SQL for Marketers
- 1 hour on-demand video
- 8 articles
- 3 downloadable resources
- Full lifetime access
- Access on mobile and TV
- Certificate of Completion
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- You'll learn how to write SQL queries as well as any developer.
- By the end of this course, you'll understand what SQL is and how you can harness it to become a better marketer.
- You'll have plug and play code snippets that will allow you to use SQL immediately to gather data about your customers.
- You'll have a valuable new skill that will immediately make you a better, more data-driven marketer or growth hacker.
- Access to the Internet
**UPDATED AS OF NOVEMBER 2015 - JOIN 9,000+ SUCCESSFUL STUDENTS!**
Become a technical marketer with this course on using SQL for data analysis. You'll learn:
- Initial Setup and SQL Basics
- The 6 Components that Make Up Every SQL Query
- How to Use SQL to Query Any Database
- Pre-built Queries You Can Run Today to Get Info About Your Customers
Technical marketers are in high demand and low supply. Being able to dive into data on your own, with no help from engineering, makes you a much better marketer.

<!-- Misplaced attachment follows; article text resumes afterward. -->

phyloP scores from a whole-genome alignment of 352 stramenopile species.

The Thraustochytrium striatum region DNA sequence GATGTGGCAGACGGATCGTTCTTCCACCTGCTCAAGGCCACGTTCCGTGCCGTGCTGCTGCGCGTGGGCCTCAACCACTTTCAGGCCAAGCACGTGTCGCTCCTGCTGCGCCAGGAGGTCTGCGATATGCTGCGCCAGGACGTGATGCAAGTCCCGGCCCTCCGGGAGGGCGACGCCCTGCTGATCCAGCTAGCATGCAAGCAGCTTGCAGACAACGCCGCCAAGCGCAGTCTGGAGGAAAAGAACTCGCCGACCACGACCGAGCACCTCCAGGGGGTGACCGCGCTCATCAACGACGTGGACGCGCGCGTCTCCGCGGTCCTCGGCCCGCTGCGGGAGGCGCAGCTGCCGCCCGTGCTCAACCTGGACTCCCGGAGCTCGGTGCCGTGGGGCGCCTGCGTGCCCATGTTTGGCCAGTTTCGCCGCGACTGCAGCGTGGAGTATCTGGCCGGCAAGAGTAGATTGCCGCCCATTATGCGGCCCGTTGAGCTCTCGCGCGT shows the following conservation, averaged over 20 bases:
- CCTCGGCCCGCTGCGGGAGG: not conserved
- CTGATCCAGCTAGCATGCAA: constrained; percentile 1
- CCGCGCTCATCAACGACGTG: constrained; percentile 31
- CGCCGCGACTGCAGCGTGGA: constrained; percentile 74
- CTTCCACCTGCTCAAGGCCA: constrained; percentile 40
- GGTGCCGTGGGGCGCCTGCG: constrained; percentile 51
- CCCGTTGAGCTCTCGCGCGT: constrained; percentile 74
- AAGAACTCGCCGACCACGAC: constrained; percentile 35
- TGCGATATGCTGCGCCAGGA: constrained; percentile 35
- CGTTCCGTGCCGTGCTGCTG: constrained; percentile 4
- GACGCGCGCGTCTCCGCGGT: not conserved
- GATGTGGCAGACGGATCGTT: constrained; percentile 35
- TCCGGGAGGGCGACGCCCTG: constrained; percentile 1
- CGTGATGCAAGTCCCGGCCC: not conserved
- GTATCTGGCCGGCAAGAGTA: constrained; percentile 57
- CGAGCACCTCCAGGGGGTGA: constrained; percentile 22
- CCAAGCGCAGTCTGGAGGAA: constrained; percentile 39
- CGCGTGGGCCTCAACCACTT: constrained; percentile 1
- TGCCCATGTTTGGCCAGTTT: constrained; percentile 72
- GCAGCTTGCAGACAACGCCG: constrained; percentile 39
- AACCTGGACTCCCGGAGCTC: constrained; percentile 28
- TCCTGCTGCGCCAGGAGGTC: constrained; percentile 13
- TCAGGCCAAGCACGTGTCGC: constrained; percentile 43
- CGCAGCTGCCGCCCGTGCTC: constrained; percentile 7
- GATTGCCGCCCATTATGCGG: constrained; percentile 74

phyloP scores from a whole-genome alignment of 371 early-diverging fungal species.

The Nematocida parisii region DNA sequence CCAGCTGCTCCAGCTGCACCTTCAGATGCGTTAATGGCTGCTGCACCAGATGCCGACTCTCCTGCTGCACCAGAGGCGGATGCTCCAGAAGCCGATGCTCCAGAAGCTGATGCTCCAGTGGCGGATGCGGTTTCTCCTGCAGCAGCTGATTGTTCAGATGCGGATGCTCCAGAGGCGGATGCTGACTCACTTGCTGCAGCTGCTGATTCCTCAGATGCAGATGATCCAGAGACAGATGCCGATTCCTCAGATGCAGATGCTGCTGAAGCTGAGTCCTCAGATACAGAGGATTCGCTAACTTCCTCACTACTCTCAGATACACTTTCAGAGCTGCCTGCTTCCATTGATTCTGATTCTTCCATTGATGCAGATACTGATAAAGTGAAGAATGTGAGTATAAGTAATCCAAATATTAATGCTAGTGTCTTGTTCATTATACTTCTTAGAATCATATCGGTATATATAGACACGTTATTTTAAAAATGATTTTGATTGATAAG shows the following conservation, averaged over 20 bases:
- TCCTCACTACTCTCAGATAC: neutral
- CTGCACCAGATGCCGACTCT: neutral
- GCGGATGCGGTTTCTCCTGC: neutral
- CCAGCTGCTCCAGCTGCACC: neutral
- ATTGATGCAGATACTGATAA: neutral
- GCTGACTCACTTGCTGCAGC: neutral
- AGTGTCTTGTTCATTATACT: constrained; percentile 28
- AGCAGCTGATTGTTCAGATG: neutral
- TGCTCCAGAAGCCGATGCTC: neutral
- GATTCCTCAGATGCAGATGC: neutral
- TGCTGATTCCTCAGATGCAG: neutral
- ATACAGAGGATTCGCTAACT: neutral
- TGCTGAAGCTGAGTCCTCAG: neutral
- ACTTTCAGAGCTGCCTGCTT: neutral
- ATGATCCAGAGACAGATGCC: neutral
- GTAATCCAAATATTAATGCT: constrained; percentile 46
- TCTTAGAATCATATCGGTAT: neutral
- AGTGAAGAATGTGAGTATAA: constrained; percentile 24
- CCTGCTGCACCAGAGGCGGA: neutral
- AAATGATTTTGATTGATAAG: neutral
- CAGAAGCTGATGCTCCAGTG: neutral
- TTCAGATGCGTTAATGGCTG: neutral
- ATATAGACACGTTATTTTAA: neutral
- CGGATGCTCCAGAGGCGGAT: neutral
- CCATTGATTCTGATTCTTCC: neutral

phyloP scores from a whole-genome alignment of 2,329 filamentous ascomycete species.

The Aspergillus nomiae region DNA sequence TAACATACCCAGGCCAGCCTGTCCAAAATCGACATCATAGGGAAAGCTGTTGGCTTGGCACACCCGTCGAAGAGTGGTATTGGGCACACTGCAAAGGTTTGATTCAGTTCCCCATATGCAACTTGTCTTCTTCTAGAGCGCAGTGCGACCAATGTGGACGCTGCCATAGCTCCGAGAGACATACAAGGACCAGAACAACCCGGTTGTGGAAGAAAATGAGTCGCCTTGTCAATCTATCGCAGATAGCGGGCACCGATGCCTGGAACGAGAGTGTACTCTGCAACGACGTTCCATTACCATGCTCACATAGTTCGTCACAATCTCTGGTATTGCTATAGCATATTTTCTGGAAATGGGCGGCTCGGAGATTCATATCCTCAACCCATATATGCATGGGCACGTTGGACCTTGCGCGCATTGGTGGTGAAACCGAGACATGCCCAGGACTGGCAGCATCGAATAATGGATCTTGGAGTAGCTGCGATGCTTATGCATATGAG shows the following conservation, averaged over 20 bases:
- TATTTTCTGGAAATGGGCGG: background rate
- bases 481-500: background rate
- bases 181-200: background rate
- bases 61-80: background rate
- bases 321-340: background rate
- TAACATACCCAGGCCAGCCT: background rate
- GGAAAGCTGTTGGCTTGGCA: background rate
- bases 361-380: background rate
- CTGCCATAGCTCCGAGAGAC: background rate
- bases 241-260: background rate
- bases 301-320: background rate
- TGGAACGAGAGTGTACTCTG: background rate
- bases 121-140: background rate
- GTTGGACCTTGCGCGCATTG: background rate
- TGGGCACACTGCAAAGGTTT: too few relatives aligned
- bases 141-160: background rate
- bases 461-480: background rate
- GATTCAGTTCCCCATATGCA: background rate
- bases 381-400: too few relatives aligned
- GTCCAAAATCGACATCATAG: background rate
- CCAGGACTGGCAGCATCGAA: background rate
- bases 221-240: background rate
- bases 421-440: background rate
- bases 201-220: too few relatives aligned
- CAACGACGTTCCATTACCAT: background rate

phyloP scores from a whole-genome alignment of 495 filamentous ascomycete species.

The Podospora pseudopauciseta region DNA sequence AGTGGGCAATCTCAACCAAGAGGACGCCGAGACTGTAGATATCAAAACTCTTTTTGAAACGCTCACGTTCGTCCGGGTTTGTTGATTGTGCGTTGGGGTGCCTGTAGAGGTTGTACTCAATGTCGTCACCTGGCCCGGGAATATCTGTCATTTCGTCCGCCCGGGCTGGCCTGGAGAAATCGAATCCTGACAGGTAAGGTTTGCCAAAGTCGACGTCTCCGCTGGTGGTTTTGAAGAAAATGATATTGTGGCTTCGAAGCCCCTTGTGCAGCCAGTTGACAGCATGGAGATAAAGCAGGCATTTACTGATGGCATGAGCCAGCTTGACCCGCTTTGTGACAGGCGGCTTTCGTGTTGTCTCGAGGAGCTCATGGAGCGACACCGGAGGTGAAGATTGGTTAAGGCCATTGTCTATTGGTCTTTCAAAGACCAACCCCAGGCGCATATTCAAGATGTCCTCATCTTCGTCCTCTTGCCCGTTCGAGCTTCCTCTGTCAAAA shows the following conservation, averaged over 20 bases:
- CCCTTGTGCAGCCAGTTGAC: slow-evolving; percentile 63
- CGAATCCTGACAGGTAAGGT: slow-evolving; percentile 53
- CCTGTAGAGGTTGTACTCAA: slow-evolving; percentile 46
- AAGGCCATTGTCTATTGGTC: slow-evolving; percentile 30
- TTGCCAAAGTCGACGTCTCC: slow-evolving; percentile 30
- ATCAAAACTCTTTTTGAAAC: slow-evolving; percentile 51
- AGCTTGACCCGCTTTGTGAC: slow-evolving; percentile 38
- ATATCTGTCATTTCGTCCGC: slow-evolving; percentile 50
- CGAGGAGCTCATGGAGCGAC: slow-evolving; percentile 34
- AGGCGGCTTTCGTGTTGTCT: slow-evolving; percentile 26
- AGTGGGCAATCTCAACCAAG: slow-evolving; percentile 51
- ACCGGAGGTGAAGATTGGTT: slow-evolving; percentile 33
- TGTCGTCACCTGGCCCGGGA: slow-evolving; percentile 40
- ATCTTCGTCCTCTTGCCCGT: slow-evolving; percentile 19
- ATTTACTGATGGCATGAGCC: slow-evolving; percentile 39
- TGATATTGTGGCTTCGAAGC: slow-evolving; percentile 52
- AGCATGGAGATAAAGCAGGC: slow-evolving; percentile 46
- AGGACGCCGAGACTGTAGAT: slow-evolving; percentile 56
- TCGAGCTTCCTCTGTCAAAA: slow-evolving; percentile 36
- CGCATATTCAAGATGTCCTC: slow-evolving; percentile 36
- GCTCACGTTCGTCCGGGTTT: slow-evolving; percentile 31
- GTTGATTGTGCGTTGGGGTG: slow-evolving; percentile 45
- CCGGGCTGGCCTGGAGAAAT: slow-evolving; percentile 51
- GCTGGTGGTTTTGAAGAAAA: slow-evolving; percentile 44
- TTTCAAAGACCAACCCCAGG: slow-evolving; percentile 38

This is why SQL is so powerful - it allows you to see any data you want about anything your customers do. Knowing how to use SQL is literally a marketing superpower.
As someone who can understand and use SQL, you'll be a (highly paid) marketing unicorn - able to dig into data and also execute high-level marketing campaigns. Many companies - including Udemy! - are now requiring that their marketing leaders have an understanding of SQL.
Many marketers have tried to become "technical" - including me - but have failed over and over again after coming across resources meant only for engineers. I know I've had this issue - every SQL tutorial out there was created for developers, not marketers. Other tutorials include topics like creating a database, inserting data, managing tables, and other specifics that database administrators need to know.
What if I told you that marketers only need to know a small amount of SQL to use it for analytics... and to run more profitable campaigns?
Good news - This is the truth!
This course is the best resource for marketers, growth hackers and product managers who want to get more technical and learn SQL. It's what I wish existed when I was going through tutorial after tutorial, sifting through lots of information that didn't apply to me and trying to learn on my own.
And - best of all - you don't need to know programming or be technical to take this course. In fact, you don't have to be technical to know how to use SQL!
SQL is simple enough that - just by learning a few concepts I'll cover in this course - you'll be able to use it for any kind of data analysis, cohort analysis or campaign breakdown.
Everything I've put into this course are the product of years of teaching myself to program, understanding software technology and writing thousands of SQL queries for my own marketing and growth campaigns. The concepts and queries in this course are used every day by the marketing teams at companies like eBay, Moz, Udemy, HubSpot... you name it.